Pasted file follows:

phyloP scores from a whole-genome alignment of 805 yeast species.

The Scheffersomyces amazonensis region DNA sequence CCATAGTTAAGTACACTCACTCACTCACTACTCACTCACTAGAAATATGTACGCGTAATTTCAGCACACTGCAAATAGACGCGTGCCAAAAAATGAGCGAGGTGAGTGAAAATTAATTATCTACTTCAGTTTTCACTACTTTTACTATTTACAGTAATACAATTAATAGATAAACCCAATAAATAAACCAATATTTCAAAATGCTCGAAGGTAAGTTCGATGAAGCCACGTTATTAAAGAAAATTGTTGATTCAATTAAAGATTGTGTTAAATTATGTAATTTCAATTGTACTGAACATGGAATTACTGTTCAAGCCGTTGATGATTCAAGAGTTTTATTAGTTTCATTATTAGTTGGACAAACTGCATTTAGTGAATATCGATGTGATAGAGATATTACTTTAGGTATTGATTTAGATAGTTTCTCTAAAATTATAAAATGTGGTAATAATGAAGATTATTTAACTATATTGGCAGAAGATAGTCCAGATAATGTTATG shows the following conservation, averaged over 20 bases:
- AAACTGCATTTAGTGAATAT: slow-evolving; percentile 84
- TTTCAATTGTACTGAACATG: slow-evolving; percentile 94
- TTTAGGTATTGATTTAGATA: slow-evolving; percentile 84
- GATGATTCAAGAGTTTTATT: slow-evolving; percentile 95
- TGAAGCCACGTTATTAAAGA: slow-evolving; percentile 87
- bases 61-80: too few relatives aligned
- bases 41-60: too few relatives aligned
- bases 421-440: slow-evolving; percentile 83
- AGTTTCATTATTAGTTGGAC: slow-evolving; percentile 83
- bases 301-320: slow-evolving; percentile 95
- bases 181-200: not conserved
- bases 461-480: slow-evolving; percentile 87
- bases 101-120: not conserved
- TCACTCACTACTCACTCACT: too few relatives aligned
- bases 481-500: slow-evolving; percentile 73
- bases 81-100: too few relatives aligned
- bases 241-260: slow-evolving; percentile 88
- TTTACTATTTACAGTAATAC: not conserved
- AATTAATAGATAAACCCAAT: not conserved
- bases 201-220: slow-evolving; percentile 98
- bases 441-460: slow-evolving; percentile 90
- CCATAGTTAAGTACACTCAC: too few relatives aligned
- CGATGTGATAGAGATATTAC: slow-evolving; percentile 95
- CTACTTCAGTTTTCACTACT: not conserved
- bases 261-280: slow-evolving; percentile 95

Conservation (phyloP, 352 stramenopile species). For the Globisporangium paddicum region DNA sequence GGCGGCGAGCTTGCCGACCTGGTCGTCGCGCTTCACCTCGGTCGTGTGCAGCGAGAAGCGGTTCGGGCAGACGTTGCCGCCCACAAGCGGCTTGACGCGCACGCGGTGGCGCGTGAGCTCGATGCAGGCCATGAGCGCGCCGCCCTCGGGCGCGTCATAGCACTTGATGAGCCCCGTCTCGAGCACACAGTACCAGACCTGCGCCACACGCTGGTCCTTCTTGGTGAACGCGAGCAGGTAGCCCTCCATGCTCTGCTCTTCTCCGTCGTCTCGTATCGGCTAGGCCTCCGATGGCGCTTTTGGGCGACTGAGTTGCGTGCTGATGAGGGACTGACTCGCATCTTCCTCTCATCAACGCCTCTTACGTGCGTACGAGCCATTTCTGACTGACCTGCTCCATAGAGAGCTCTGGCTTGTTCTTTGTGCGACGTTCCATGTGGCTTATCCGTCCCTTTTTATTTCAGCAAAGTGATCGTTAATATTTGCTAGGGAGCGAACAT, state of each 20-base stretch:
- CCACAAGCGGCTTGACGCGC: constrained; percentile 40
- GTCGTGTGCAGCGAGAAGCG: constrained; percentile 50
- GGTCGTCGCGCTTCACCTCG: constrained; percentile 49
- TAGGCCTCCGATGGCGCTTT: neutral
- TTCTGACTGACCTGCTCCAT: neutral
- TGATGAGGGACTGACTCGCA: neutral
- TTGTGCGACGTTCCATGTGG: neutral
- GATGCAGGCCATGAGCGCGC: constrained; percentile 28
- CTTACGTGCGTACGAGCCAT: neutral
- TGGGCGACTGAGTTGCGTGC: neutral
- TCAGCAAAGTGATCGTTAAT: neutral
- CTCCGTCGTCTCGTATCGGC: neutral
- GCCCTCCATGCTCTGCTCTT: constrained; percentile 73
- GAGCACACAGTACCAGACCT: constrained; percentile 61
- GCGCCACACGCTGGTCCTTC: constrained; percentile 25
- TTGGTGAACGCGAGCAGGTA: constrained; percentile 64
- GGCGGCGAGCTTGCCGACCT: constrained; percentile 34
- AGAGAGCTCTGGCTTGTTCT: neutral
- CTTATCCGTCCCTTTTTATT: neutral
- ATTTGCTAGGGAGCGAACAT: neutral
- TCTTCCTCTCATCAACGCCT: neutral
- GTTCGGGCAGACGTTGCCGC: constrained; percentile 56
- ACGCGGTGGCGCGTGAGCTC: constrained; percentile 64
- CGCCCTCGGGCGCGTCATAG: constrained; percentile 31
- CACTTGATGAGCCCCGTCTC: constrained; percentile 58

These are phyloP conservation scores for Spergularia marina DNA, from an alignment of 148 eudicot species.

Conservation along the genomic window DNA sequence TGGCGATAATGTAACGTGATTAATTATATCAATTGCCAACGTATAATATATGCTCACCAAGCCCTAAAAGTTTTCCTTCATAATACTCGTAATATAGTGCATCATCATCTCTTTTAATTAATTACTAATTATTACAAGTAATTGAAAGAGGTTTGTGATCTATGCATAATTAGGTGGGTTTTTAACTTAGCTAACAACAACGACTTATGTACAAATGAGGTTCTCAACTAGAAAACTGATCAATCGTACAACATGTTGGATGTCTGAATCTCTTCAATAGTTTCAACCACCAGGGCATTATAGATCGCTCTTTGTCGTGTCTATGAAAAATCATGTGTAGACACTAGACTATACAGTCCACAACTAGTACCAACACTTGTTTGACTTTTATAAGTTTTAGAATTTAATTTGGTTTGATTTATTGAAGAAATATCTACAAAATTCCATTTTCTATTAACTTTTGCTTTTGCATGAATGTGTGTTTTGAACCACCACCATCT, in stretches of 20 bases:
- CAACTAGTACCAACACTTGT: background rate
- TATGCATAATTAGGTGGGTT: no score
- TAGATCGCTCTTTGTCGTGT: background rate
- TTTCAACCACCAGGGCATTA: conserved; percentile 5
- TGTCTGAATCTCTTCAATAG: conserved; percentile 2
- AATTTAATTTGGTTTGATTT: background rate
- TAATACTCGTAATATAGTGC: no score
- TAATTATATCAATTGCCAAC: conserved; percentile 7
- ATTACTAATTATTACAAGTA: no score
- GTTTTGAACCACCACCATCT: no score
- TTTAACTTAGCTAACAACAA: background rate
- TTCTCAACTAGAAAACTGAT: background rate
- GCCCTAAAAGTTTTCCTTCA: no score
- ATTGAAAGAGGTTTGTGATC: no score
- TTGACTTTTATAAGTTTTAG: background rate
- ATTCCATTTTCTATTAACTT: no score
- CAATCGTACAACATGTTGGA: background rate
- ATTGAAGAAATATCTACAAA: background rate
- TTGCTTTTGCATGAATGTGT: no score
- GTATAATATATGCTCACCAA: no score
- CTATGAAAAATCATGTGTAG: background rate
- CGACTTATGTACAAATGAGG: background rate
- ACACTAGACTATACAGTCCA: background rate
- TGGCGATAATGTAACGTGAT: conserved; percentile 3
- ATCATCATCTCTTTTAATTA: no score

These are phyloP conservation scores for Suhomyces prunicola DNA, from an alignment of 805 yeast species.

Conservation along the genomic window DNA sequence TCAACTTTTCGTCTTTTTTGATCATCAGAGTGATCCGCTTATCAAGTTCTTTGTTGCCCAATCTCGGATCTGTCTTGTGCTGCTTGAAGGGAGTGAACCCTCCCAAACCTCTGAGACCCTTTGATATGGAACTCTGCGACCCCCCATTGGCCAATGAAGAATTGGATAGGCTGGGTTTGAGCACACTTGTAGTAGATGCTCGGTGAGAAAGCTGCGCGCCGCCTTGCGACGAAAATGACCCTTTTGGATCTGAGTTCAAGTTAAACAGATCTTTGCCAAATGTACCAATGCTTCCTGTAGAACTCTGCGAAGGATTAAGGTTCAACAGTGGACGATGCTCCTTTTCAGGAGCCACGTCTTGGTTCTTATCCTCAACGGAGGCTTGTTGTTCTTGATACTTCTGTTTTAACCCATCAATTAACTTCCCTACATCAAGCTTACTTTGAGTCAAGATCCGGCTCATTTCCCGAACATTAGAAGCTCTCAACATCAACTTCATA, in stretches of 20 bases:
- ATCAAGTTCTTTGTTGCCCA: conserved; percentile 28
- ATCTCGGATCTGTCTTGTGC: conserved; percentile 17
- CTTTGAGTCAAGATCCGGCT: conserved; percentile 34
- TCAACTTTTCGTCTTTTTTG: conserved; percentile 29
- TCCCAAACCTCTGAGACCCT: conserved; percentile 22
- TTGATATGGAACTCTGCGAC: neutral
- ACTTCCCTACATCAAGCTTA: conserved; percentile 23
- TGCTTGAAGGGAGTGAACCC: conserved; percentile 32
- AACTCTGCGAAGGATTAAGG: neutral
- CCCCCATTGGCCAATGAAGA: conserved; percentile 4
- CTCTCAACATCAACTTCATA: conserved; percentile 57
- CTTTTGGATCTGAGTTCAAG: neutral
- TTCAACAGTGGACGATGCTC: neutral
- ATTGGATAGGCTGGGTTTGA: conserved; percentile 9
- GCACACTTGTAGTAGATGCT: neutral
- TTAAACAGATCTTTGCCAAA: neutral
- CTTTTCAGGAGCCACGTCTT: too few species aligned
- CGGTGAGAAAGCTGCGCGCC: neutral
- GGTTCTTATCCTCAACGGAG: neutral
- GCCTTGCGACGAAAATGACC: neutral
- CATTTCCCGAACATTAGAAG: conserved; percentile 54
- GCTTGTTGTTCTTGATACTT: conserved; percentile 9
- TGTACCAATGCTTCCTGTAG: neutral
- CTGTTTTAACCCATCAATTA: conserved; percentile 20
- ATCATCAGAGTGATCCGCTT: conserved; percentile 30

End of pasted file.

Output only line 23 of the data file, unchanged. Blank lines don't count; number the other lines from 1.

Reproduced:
- bases 441-460: slow-evolving; percentile 90